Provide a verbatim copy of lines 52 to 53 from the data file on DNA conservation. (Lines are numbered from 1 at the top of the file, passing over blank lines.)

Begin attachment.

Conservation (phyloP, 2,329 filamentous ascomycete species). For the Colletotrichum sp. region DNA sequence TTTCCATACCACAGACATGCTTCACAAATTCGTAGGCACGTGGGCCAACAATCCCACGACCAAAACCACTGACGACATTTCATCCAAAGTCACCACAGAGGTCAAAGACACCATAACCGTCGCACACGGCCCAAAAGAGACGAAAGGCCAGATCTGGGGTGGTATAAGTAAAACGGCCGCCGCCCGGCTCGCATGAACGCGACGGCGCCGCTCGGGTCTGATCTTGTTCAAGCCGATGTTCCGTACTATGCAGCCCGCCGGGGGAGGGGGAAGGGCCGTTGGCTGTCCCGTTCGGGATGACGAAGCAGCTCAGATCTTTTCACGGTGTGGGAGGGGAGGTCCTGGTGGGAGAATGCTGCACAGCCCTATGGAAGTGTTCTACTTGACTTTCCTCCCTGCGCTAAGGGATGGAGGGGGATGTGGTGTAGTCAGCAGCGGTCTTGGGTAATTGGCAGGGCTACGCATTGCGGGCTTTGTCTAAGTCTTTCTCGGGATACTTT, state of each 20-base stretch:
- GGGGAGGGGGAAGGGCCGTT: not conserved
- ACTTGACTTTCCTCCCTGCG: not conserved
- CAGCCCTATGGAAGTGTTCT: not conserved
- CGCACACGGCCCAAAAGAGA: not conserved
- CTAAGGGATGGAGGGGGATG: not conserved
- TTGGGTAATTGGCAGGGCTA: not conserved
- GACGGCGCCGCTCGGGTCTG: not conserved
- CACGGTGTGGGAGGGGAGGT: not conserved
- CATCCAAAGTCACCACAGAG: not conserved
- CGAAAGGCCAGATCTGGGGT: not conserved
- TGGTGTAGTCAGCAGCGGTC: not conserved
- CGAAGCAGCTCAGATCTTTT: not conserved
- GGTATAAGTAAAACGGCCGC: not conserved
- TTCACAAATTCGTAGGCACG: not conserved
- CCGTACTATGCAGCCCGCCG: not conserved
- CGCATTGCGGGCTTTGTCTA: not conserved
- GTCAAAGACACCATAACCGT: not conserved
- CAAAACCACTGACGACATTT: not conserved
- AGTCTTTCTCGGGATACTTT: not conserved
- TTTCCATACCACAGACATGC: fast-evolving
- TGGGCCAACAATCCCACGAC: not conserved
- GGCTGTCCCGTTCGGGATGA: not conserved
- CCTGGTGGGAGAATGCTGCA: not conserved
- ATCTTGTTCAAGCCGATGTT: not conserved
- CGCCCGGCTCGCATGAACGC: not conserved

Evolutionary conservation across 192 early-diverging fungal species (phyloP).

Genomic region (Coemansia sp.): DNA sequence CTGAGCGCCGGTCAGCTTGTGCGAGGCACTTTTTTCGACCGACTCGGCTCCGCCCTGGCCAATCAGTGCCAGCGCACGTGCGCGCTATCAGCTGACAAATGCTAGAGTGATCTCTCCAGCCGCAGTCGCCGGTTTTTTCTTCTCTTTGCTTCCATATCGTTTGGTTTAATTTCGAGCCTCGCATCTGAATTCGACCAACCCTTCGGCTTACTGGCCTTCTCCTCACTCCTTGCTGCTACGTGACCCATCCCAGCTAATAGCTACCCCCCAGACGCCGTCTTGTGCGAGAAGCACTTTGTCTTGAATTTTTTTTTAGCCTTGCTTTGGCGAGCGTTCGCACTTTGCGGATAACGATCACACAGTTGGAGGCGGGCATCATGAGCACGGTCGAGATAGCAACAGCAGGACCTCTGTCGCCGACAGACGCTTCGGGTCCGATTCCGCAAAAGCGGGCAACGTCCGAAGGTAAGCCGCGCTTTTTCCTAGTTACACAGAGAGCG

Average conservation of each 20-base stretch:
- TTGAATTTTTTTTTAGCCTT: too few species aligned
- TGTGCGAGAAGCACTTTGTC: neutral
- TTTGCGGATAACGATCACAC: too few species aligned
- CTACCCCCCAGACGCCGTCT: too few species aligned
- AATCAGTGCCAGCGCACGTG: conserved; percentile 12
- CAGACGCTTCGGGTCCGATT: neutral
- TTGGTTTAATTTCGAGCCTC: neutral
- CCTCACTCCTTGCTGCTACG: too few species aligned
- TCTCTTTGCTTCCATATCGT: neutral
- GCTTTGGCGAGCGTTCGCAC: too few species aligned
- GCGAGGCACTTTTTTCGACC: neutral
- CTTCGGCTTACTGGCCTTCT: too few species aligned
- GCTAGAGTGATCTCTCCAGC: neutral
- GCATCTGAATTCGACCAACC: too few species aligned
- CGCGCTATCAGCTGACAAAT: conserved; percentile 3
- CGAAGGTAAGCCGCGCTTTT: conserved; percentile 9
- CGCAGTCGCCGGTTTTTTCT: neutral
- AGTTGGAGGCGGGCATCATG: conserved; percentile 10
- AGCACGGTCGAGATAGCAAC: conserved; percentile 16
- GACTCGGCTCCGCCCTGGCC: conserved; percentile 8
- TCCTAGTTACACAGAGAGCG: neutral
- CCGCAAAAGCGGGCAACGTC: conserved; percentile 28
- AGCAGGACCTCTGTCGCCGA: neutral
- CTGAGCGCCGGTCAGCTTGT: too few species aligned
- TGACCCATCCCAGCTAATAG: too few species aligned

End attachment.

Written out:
- AGCAGGACCTCTGTCGCCGA: neutral
- CTGAGCGCCGGTCAGCTTGT: too few species aligned